Should I check my credit score before speaking to a professional?

The short answer is no, it is not necessary to know your credit score before seeking help from a Licensed Insolvency Trustee. Your credit score can influence your ability to access new credit, rent housing, or even qualify for some jobs. But it has no bearing on whether a Licensed Insolvency Trustee will help you or whether you qualify for a Consumer Proposal or Bankruptcy

Person typing on a white laptop with a cup of coffee next to it.

That isn’t to say your credit score is unimportant — far from — it’s just not important for the conversation you’ll have during your Free Confidential Consultation.

So, what information will you need to have?

To help make your Free Confidential Consultation as stress free as possible we ask you bring the following information:

  • A list of who you owe money to and the approximate amount you owe
  • A list of the assets you own and their approximate value, and
  • Your net income or household income, depending on your situation

We recommend you obtain a copy of your free credit bureau in situations where you don’t know all the people / companies you owe money to or the amounts you owe. This document will also indicate if any collection agencies have purchased some of your debt.




If you don’t have the above information and are struggling with your debt, call or email us anyway. We will work with you to obtain all the required information.

Why is your credit bureau so important?

Your credit report is your financial past, present, and future. It includes all past and present credit accounts as well as your payment history, collections history, and whether you’ve ever filed any insolvency proceedings (e.g. Bankruptcy or Consumer Proposal). Lenders, employers, and landlords may all request to see your credit bureau before doing business with you.

Applying for a loan is the most common reason people look at their credit bureau. Lenders will use your credit bureau to look at your credit history and the rating attached to each account. The rating system is alphanumerical (e.g. R1, I9, etc.), with the letter representing the type of debt and the number representing the debt’s status.

The letters

Revolving credit, or ‘R’, is debt you can continue to access after a payment, such as a credit card. Instalment credit, or ‘I’ is a debt you make a monthly payment toward over a period of time until the debt in paid in full, like a car loan.

The numbers

Each debt is scored on a scale of zero to nine, with the rating being worse the higher the number gets.

  • ‘0’ is reserved for debts that are too new to rate.
  • ‘1’ means you pay your debts within 30 days, or as agreed upon.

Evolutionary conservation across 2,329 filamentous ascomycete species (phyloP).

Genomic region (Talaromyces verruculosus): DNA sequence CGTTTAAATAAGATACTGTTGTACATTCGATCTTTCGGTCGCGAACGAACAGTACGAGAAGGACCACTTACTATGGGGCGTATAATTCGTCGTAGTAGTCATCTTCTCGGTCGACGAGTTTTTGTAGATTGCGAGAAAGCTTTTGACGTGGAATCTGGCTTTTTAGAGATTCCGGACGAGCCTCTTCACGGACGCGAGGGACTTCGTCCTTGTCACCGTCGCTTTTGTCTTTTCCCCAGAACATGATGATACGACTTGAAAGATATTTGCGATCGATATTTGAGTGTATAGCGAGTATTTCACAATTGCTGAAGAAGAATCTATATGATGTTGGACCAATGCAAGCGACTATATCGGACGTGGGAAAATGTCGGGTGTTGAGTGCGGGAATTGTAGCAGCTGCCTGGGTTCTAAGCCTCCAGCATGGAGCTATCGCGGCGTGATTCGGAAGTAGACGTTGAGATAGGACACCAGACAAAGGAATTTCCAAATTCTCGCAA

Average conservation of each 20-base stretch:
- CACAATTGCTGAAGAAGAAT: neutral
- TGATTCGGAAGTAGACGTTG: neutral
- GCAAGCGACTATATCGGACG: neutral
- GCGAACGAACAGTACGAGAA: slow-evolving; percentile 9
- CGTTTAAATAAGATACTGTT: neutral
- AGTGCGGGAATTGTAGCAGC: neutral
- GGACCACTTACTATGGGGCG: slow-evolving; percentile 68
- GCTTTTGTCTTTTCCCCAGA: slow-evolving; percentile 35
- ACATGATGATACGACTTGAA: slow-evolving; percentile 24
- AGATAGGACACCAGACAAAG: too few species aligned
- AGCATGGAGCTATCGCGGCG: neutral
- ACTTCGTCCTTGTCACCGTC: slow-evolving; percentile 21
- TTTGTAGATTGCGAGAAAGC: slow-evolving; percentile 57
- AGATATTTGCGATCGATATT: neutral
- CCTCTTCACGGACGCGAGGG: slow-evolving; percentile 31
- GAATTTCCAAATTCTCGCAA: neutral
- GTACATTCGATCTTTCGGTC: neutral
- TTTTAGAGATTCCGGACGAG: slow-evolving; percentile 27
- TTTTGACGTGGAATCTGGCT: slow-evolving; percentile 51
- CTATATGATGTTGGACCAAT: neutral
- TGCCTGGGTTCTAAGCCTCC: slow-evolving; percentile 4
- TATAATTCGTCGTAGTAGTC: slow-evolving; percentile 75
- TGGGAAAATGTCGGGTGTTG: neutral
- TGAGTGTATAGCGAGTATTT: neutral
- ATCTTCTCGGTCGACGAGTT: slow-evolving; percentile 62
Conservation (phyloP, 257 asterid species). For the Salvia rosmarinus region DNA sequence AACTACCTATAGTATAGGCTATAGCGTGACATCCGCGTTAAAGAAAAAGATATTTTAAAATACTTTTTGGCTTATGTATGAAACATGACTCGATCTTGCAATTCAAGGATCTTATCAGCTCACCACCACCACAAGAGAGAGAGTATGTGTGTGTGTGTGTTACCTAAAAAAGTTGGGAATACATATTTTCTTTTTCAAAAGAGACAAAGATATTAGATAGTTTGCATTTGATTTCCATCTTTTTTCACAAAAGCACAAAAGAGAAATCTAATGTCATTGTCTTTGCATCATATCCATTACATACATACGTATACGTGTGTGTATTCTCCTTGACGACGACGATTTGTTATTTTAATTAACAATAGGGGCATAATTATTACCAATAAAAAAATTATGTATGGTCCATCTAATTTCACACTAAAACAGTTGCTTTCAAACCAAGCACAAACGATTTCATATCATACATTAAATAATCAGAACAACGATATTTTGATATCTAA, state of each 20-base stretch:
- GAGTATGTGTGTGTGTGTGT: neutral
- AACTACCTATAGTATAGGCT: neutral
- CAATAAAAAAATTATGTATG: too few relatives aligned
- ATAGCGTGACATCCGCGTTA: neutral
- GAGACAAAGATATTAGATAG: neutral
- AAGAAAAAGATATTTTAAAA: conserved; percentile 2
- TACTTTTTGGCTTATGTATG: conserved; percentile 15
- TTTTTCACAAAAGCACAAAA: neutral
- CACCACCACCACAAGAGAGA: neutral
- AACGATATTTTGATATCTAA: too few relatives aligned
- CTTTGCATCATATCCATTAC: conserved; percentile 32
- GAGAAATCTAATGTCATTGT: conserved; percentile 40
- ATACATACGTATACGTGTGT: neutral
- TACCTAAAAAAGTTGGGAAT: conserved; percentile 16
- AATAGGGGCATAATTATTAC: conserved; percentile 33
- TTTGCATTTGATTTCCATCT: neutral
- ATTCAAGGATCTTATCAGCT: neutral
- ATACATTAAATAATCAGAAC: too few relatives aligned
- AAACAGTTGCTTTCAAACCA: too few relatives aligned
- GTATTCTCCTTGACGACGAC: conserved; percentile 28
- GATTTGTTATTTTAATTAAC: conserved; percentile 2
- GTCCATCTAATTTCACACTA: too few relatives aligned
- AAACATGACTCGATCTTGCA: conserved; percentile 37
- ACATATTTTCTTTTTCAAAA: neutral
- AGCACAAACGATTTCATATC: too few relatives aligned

• ‘9’ means the debt is in collections or was written off in Bankruptcy.

What is a credit score?

A credit score is also known as your credit rating, beacon score or FICO score. Credit bureaus use mathematical calculation to produce a three-digit number which helps lenders make their credit decisions.

Your credit score can range from anywhere between 300-900 depending on which credit bureau you are using. The higher you score, the more likely you are to be approved for the credit you apply for.

Some of the factors that influence your credit score are:

  • Payment history
  • Level of debt in use
  • Credit history
  • Recent inquiries

How to access your credit bureau

In Canada, Equifax (-800-465-7166) and TransUnion (1-800-663-9980) are the two primary credit bureaus lenders will use to report your credit. It is advisable to request your report from both bureaus as each may have slightly different information. Both offer free online reports, as well as more comprehensive paid versions you can order through the mail.

How often should you be looking at your Credit Bureau?

It’s advisable to check your credit bureaus at least once every year. This is important to keep your credit as healthy as possible and your financial opportunities open. Unfortunately, it’s also critical for managing the threat of identity theft in today’s digit world.




Requesting your credit bureau will show as inquiry but will not affect your credit score. By law Equifax and TransUnion must provide you one free credit report per year.

What if there is an error on your Credit Bureau?

Your credit report is the most trusted source of truth for all current and future lenders. Errors can prevent you from getting loans, mortgages, jobs, apartments, and more. It’s imperative you contact the credit bureau and advise of any errors as soon as you notice them.

The credit bureau will provide you with a document that you need to fill out to note the error and provide the corrected information. This process can be a bit drawn out and time consuming, but it is extremely important that you follow through and ensure the information on your credit bureau is correct. Once the credit bureau has made the correction, you should receive a copy of your credit bureau confirming the change.

MNP is here to help

Don’t hesitate to call a Licensed Insolvency Trustee if you are struggling with your finances. Every Canadian is entitled to a Free Confidential Consultation to understand their options to deal with problematic debt. We will help you in any that way can and ensure you have the information you need get back on track and moving forward.

Understanding your credit bureau isn’t necessary to qualify for Life-Changing Debt Solutions, like Consumer Proposal or Bankruptcy — but it can help you understand whether those might be the best options to deal with your financial present and create a better financial future.

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